TOKYO (BLOOMBERG) - Japan is poised to buy more doses of the Covid-19 vaccine developed by Pfizer and BioNTech, a move that would pave the way for the country to immunise its adult population without using any of the controversial shots it purchased from AstraZeneca.
Pfizer is expected to provide an additional 50 million doses by September in a contract that could be agreed on this month, the Nikkei reported on Wednesday (April 21), without citing sources. The purchase would bring Japan's total supply of the companies' vaccine to 195 million doses.
Japan also has an agreement for 50 million doses of Moderna's shot, creating enough supply of the two-dose immunisations to protect around 110 million residents above the age of 16.
Japan's Chief Cabinet Secretary Katsunobu Kato said on Wednesday that the government and Pfizer are still discussing the additional doses, and declined to comment further. Officials have said that Japan will secure enough vaccine supply, including approved and unapproved shots, for all its residents by September.
The Nikkei's report comes as more countries are vying for jabs from Pfizer-BioNTech and Moderna, which use a novel mRNA technology that has been proven safe and highly effective.
Shots developed by AstraZeneca and Johnson & Johnson, built using a different viral vector technology, have come under the spotlight recently after regulators temporarily halted their use to investigate links to rare and potentially deadly blood clots.
The European Union earlier this week tapped into an option in its contract with Pfizer and BioNTech to buy an additional 100 million doses.
While Japan was not known to have a similar deal, the agreement came after a phone call between Japan's Prime Minister Yoshihide Suga and Pfizer chief executive officer Albert Bourla last weekend during Mr Suga's state visit to the United States - the first by a foreign leader since President Joe Biden took office.
Currently, only the Pfizer-BioNTech vaccine is cleared for use in Japan. Moderna and AstraZeneca have filed for approval, but a decision is not expected until May at the earliest.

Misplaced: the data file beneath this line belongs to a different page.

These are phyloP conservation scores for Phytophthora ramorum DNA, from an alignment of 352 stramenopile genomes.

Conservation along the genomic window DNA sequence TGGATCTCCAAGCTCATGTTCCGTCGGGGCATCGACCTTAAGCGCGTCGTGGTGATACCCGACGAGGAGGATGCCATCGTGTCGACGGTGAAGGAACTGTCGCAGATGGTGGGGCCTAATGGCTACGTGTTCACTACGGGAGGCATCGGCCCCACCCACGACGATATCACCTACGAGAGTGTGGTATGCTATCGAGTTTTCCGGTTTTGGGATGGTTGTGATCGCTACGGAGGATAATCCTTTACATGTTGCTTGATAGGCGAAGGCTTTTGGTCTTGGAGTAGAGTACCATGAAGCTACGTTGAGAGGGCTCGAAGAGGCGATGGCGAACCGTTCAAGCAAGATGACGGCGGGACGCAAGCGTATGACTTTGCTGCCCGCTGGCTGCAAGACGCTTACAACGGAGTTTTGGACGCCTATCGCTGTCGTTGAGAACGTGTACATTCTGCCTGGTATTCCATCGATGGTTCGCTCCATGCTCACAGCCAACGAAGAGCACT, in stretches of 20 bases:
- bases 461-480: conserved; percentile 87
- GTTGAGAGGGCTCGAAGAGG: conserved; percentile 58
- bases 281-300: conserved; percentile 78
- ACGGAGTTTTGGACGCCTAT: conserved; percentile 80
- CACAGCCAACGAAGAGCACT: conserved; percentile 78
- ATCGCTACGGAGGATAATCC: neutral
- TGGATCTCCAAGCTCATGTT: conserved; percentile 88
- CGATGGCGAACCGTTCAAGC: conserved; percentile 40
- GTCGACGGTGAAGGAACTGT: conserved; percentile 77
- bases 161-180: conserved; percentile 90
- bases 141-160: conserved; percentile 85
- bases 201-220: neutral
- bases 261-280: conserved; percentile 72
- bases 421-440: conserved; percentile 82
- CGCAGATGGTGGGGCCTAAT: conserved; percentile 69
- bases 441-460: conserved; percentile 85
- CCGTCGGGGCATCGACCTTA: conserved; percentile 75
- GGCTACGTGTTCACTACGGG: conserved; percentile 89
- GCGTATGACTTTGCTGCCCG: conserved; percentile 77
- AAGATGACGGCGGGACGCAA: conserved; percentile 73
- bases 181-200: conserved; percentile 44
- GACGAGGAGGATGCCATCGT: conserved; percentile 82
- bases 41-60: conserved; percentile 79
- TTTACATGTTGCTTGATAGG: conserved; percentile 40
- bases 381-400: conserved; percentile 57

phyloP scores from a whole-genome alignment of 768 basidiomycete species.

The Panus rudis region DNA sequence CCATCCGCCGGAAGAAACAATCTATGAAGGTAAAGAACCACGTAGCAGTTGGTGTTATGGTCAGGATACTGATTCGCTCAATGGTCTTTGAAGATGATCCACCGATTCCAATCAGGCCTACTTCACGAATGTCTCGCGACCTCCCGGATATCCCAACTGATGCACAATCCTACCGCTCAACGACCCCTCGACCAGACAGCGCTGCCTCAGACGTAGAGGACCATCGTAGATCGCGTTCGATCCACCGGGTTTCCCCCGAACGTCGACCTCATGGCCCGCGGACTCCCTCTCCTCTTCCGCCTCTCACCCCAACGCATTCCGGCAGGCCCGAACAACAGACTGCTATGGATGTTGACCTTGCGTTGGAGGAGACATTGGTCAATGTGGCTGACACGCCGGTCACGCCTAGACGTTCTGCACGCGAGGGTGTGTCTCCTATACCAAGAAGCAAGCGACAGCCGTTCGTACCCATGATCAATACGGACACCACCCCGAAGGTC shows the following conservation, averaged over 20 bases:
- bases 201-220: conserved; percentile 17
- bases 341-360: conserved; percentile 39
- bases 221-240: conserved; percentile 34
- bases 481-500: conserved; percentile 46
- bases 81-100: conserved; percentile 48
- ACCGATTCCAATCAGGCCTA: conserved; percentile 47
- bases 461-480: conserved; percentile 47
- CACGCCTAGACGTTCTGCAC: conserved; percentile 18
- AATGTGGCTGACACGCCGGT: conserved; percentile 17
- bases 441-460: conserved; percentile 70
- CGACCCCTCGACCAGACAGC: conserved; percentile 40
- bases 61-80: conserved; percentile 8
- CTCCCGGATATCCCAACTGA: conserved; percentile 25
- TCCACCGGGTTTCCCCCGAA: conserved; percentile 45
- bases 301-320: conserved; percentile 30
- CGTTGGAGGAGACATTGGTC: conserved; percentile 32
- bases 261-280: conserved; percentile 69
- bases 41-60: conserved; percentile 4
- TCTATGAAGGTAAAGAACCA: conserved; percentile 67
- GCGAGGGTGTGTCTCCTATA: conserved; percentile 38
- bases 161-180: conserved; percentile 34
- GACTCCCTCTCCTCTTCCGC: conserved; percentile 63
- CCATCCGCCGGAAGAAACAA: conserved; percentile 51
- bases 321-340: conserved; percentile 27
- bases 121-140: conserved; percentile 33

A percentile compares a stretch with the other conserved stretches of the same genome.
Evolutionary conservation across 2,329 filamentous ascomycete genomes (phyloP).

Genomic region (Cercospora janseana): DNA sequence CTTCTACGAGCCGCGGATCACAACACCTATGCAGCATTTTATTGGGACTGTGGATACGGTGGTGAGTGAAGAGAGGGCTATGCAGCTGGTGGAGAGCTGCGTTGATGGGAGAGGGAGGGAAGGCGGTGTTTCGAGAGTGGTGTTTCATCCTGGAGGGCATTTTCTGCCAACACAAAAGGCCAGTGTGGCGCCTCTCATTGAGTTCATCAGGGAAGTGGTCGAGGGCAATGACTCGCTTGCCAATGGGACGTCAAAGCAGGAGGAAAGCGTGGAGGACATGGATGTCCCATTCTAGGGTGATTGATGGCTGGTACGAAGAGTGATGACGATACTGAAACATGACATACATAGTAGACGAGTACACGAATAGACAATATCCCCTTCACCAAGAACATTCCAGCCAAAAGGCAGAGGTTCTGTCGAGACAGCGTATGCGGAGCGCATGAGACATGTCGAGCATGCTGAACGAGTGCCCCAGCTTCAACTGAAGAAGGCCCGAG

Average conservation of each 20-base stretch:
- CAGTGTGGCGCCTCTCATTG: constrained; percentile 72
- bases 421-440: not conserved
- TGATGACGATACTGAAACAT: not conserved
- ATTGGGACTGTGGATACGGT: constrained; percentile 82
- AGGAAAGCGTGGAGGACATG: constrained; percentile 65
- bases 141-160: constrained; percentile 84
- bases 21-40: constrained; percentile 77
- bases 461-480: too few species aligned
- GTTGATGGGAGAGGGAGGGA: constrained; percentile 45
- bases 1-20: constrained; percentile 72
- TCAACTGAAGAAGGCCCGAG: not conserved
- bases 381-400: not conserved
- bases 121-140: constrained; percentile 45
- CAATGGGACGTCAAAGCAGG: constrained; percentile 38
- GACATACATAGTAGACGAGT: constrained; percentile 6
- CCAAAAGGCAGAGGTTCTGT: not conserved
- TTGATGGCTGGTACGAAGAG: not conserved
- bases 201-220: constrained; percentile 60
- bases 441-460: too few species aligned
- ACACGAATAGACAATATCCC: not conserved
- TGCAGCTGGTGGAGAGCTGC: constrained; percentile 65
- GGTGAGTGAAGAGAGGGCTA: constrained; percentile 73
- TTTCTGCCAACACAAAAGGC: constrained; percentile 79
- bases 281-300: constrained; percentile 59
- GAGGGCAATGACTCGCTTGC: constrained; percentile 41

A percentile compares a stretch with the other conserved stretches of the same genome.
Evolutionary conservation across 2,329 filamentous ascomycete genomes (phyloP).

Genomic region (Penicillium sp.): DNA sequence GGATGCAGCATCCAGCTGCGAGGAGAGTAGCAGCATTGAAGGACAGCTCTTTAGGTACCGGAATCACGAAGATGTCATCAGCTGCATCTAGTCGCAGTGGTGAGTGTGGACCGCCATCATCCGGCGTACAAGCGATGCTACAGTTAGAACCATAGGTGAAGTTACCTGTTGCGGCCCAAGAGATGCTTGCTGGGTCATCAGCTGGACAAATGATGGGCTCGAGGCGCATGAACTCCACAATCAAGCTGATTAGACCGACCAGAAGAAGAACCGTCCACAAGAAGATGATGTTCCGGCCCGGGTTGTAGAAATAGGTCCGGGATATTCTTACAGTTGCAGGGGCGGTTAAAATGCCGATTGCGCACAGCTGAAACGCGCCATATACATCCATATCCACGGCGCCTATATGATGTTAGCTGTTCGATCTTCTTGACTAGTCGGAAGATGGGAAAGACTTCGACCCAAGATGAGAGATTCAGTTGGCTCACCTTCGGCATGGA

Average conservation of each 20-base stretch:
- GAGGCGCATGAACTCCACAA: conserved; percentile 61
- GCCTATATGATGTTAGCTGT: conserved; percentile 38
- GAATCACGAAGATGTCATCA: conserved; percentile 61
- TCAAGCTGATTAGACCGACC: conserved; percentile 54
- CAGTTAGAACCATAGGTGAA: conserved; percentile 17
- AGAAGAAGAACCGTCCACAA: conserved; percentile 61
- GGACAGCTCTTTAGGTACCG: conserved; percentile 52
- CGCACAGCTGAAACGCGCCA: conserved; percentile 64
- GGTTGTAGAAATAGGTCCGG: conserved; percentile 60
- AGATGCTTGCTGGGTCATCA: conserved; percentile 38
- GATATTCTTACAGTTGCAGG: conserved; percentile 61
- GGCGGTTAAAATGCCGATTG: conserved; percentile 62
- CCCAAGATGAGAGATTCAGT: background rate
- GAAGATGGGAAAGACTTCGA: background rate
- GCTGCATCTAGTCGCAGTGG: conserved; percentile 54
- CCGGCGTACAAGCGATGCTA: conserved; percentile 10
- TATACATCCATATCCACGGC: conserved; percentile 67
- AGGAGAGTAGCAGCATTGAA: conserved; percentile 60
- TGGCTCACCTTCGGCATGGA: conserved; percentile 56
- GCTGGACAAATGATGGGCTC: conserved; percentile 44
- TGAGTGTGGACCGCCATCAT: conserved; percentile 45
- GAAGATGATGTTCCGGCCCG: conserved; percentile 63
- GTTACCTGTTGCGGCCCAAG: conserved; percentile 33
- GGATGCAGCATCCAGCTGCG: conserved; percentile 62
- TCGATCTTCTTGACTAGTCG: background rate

A report this week suggested that the AstraZeneca approval may be delayed as regulators request more information on the blood clots. Japan's deal with AstraZeneca is for 120 million shots, many of which are already being manufactured domestically.
Despite the pauses, many experts and regulators continue to recommend the AstraZeneca and Johnson & Johnson shots, saying their benefits outweigh the risks. But the publicity around the possible side effects could exacerbate concerns about the shots and slow their use in countries like Japan that have high vaccine hesitancy rates.
Relying mainly on the Pfizer-BioNTech shot could simplify Japan's vaccine roll-out, which has been the slowest among the Group of Seven nations. The current approach, done through local municipalities, is designed for the Pfizer-BioNTech jab, Mr Taro Kono, the Cabinet minister in charge of Japan's vaccine roll-out, said in a press conference last Friday.
The Moderna shots "need a different deep freezer than Pfizer, and they have a different date between the first and second shots," Mr Kono said. "We don't want to confuse the municipalities."
Shots for the general public began this month, though limited to those over the age of 65. So far, about 2 million shots have been administered to the population of 126 million - about 1.6 per cent of the residents.
Pressure to hasten the effort has intensified as a new state of emergency is set to be declared in Japan's urban areas on Friday - with the Tokyo Summer Olympics less than 100 days away. The government's current target date for completing its vaccination effort is February 2022.